[opendtv] Re: Sony To Take Viacom Over-The-Top | Multichannel

  • From: Craig Birkmaier <craig@xxxxxxxxxxxxx>
  • To: "opendtv@xxxxxxxxxxxxx" <opendtv@xxxxxxxxxxxxx>
  • Date: Fri, 19 Sep 2014 09:41:17 -0400

On Sep 18, 2014, at 9:34 PM, "Manfredi, Albert E" 
<albert.e.manfredi@xxxxxxxxxx> wrote:
>>> So, you're satisfied with half measures.
>> Satisfied?
> Of course you are, or you wouldn't stay stuck with it. Cord cutters exist, 
> and yet you insist that adding IP streaming to the bundling model of MVPDs is 
> "enhancing" something. Not for the cord cutters, right? Marketing babble.

Yes cord cutters exist Bert. Nobody is claiming otherwise.

There are several important questions to ask with respect this phenomenon.

1. Why are they cutting the cord?
2. Are there enough cord cutters to undermine the financial underpinnings of 
the MVPD business model?
3. Are there any signs that the practice of tying high value content to the 
bundle is changing?

And yes, adding IP streaming to the bundling model is clearly enhancing the 
service offering. How much value subscribers place on this new capability can 
certainly be questioned... "Your mileage may vary."

But more important, the availability of content from the bundle via IP 
streaming is the first step in an inevitable transition for the MVPDs. Consider 
the following:

1. Viewing behavior WRT pre produced content is fundamentally changing. People 
do not make appointments to watch this stuff; they are increasingly expecting 
to access it on demand. This will inevitably lead to IP delivery as the MVPDs 
make BOTH live streams and network libraries available for VOD consumption.

2. Consumers now own tens of millions of second screens capable of viewing TV 
content via IP networks RATHER THAN a MVPD set top box. The MVPDs are embracing 
this, both the cable AND the DBS operators. The cable MVPDs are well positioned 
to migrate their customers to IP video delivery, as they are the dominant 
provider of high speed broadband. While some customers may be cutting the cord 
on the video side, there is significant growth in broadband subscribers.

3. The cable industry is deploying hundreds of thousands of WiFi hot spots to 
allow their subscribers to access the Internet when they are away from home. 
This supports the TV Everywhere initiative, and is ultimately going to lead to 
direct competition with the telcos for voice and messaging services.

>> Pay attention Bert.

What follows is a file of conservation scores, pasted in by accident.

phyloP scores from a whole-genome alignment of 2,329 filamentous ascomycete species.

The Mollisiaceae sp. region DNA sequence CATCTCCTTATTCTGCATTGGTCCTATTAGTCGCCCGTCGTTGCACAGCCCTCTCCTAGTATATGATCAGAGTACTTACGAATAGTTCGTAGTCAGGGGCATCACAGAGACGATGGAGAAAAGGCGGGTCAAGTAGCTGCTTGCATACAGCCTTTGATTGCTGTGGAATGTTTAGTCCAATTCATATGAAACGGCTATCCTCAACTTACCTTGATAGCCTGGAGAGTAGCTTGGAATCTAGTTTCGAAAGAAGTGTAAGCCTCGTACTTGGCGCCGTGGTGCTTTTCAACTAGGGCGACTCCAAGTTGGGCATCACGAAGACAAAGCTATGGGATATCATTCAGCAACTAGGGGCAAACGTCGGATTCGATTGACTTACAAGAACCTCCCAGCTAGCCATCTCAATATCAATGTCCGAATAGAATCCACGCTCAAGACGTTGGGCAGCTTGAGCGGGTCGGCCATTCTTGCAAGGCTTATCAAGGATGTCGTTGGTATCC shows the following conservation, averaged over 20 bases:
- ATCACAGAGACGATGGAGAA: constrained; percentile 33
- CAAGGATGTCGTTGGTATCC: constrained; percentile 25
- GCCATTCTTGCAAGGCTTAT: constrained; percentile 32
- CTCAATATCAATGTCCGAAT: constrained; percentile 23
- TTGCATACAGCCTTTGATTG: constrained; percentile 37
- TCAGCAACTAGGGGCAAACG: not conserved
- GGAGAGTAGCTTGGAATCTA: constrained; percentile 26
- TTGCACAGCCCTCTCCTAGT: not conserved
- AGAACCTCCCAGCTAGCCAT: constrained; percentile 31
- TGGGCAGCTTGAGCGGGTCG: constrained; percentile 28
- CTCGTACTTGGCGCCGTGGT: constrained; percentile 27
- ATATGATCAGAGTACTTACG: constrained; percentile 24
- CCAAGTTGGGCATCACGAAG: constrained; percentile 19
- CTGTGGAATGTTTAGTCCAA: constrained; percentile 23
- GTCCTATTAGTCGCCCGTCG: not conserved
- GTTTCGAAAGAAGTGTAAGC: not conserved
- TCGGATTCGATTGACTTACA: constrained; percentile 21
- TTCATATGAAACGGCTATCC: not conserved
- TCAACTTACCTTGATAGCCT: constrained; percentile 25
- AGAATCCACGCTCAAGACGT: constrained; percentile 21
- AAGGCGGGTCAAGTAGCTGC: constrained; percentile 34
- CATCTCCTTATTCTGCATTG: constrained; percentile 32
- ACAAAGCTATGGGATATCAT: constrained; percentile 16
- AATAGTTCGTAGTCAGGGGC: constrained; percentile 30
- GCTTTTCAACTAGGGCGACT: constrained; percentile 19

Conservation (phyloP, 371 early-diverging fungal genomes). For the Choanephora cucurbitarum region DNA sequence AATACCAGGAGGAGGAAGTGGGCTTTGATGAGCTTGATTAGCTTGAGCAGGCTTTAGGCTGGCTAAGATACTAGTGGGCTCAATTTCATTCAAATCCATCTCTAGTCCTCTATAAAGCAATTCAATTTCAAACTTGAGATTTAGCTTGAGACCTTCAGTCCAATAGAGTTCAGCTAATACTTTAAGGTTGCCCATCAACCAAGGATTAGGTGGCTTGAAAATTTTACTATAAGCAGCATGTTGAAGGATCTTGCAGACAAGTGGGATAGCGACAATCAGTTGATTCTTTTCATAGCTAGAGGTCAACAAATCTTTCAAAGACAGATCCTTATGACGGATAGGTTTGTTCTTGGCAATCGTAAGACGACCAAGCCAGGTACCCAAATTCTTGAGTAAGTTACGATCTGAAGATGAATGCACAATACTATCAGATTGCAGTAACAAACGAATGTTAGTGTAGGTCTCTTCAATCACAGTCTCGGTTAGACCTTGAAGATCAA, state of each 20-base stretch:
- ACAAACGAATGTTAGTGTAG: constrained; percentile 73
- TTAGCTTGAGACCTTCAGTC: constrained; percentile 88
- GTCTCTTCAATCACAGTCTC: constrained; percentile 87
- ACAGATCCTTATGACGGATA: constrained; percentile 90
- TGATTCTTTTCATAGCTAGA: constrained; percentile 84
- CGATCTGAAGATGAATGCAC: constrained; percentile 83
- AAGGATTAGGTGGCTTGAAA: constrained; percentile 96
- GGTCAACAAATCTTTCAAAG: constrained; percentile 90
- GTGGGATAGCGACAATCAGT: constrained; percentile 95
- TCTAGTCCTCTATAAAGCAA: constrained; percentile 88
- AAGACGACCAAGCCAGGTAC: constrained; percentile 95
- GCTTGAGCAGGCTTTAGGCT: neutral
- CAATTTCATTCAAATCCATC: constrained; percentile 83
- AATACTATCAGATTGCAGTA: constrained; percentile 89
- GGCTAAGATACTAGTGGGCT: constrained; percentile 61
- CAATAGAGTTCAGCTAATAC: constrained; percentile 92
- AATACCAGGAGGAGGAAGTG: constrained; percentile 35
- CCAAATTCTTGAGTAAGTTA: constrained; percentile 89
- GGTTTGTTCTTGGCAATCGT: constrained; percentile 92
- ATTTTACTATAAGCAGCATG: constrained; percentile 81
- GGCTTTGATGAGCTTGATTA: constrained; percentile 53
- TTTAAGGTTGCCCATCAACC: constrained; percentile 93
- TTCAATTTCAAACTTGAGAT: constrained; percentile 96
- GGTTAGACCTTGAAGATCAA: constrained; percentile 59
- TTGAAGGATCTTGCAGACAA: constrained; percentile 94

>> HBO IS NOT part of the bundle.
> Sorry, you're right. I had misread that, because in my book, HBO IS part of 
> an MVPD bundle, and yes, as you say, it is adapting. HBO is adapting because 
> it too, like ESPN, has been LOSING VIEWERSHIP.

Unlike ESPN, HBO is the victim of rapidly evolving technology.

When the service started, it was appointment theater. This came in parallel 
with VHS release of movies, for which you had to drive to a store to buy or 
rent the movie. It had the additional advantage that new movies were released 
on HBO before they were released on tape. With the proliferation of DVRs it 
became possible to record desired movies and watch them on demand. This was 
good for "planners," but no help for spontaneous viewing.  Adding to their 
woes, DBS duplicated their appointment model with pay per view movies, and 
cable soon followed.

The salvation for HBO was their entry into original programming, which provided 
the same incentive to subscribe to HBO that sports fans have for subscribing to 
the bundle to get ESPN.

Now viewers expect to be able to access movies and TV programs on demand via IP 
streaming. Netflix changed the landscape - they even buy older content from 

HBO must move to a IP streaming model to survive. They no longer get an 
advantage from their MVPD affiliation OTHER THAN having the MVPD collect the 
monthly subscriber fee. This is now easy to do via a web portal and the 
customers credit card.

As I noted yesterday, ESPN may be losing viewership for many reasons. 
Competition is certainly a factor as Fox and NBC are investing heavily in their 
own sports networks. Seasonality and periodic events like the Olympics and 
World Cup are also a factor. 

For many viewers, however, ESPN the primary reason they subscribe to the 
bundle, especially this time of year. News is probably next. The sticky part 
can be described in one word...  


Their service is growing in value to advertisers, who are seeing the declining 
effectiveness of ad supported content, which can now be accessed on demand...


>> But the pace of cord cutting IS not accelerating.
> Because Craig said so. Even if it remains steady, it accumulates over time, 
> Craig.

As I have said repeatedly. Please let me know when less than 50% of U.S. Homes 
subscribe to an MVPD service.

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